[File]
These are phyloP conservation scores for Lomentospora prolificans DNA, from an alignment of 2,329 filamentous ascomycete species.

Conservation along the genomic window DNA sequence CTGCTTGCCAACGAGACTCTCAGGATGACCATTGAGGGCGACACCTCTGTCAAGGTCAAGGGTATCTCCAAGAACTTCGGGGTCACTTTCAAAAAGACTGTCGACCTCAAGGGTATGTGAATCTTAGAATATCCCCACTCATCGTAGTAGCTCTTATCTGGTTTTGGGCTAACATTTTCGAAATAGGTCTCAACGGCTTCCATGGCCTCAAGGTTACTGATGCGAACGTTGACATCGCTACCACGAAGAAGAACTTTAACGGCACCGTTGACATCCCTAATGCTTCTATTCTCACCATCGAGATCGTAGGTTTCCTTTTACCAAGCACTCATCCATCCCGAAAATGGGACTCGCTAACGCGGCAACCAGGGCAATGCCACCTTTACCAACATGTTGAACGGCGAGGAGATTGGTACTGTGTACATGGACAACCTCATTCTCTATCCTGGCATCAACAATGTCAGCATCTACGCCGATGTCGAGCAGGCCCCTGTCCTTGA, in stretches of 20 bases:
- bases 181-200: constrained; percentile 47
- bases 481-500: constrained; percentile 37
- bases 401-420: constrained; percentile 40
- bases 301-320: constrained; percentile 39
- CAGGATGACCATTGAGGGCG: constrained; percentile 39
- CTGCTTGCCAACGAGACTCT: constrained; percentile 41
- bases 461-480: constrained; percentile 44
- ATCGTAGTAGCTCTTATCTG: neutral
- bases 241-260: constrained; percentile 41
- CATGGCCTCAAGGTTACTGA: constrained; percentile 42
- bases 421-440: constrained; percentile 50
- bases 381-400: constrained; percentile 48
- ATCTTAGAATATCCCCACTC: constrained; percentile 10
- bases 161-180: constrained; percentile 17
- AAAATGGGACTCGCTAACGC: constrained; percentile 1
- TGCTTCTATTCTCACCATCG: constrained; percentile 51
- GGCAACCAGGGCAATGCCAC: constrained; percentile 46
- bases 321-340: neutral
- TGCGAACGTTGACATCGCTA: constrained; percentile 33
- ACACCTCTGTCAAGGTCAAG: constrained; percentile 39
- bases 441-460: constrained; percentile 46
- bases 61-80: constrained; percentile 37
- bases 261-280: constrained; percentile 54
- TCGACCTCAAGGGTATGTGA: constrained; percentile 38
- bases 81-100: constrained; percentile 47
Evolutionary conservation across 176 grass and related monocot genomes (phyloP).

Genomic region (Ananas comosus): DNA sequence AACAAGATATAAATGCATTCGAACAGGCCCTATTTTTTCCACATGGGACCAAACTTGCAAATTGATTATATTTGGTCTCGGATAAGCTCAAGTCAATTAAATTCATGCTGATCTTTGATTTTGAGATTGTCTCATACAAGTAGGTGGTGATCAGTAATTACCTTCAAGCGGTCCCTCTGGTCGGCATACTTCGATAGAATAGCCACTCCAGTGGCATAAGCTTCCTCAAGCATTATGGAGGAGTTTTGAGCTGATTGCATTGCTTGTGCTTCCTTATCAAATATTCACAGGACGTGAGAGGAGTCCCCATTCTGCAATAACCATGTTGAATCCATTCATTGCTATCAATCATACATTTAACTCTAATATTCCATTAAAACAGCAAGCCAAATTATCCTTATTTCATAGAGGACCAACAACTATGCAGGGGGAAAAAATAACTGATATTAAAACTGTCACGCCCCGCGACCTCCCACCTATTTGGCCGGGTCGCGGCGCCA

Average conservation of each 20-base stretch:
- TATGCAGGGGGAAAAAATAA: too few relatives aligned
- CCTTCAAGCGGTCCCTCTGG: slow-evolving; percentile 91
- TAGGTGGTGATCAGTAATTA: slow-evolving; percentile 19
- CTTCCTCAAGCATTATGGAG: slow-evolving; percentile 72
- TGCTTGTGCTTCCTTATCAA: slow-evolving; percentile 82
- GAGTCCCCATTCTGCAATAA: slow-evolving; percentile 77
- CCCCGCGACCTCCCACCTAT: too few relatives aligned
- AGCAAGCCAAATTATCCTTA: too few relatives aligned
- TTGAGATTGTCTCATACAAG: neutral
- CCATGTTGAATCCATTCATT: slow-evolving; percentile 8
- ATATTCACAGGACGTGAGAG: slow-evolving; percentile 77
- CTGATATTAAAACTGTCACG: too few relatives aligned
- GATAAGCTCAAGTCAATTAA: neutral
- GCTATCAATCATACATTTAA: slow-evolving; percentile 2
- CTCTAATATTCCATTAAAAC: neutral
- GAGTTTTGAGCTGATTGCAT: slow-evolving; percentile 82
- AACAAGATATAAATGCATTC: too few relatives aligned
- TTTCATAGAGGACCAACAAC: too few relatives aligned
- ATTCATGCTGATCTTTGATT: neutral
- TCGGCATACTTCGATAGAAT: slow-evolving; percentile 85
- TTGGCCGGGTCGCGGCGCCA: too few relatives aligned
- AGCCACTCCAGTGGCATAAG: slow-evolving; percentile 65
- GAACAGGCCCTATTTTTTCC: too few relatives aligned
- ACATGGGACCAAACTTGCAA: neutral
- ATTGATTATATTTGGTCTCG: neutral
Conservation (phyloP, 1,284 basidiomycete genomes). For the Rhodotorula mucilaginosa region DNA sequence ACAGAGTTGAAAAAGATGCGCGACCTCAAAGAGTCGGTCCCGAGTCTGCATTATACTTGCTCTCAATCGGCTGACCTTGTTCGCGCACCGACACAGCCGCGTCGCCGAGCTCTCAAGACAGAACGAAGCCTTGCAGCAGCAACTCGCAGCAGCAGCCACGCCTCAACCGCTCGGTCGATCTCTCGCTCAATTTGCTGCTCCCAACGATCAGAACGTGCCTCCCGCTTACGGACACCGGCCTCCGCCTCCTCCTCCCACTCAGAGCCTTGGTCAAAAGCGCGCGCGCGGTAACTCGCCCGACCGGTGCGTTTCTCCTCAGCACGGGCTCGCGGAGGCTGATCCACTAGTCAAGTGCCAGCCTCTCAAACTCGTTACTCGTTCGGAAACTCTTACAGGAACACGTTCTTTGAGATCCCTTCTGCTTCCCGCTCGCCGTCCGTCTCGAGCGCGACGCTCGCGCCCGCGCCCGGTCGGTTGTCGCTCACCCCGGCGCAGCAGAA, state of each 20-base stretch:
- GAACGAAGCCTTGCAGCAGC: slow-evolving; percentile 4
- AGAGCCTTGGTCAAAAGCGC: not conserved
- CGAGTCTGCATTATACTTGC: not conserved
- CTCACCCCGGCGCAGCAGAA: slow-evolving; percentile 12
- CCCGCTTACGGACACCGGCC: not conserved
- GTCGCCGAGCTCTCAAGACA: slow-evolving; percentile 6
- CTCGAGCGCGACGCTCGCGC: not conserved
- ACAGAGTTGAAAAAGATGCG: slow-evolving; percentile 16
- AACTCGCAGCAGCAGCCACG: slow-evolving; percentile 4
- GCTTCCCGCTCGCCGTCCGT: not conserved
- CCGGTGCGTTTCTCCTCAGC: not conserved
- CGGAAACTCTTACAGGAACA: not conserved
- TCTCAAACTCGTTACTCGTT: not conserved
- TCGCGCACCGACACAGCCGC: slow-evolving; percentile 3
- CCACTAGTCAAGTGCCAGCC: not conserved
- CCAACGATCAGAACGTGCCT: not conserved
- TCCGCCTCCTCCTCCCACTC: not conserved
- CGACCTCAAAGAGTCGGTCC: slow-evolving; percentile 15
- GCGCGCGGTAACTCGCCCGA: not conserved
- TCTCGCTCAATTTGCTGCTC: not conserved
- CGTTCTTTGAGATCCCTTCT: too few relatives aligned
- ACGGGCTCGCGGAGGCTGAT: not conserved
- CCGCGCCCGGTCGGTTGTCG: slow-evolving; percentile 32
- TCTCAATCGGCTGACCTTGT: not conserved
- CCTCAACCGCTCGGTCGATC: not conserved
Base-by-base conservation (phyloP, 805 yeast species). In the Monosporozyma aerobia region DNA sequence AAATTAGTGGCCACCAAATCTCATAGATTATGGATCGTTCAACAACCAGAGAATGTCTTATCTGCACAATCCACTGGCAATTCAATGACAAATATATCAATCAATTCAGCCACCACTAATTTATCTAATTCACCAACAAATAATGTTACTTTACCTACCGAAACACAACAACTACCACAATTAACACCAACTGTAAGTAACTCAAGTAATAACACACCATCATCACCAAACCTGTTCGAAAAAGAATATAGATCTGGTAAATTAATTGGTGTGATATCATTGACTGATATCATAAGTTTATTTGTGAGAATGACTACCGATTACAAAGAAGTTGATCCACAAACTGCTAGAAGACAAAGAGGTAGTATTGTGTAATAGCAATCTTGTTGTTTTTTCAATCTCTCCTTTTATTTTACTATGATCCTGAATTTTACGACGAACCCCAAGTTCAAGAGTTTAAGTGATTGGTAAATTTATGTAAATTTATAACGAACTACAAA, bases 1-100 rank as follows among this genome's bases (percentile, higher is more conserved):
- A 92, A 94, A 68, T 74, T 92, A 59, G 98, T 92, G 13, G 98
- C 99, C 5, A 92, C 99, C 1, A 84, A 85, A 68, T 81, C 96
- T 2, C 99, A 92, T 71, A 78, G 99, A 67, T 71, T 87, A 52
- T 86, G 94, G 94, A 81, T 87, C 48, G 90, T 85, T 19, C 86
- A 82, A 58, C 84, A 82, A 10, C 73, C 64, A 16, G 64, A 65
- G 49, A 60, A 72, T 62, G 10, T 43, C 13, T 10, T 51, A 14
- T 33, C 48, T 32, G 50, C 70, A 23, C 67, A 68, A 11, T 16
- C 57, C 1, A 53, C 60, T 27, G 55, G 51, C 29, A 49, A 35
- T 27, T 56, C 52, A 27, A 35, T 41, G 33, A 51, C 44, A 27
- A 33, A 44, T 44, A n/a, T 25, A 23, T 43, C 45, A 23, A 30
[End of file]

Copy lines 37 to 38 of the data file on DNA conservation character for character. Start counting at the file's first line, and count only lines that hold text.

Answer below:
- CCCCGCGACCTCCCACCTAT: too few relatives aligned
- AGCAAGCCAAATTATCCTTA: too few relatives aligned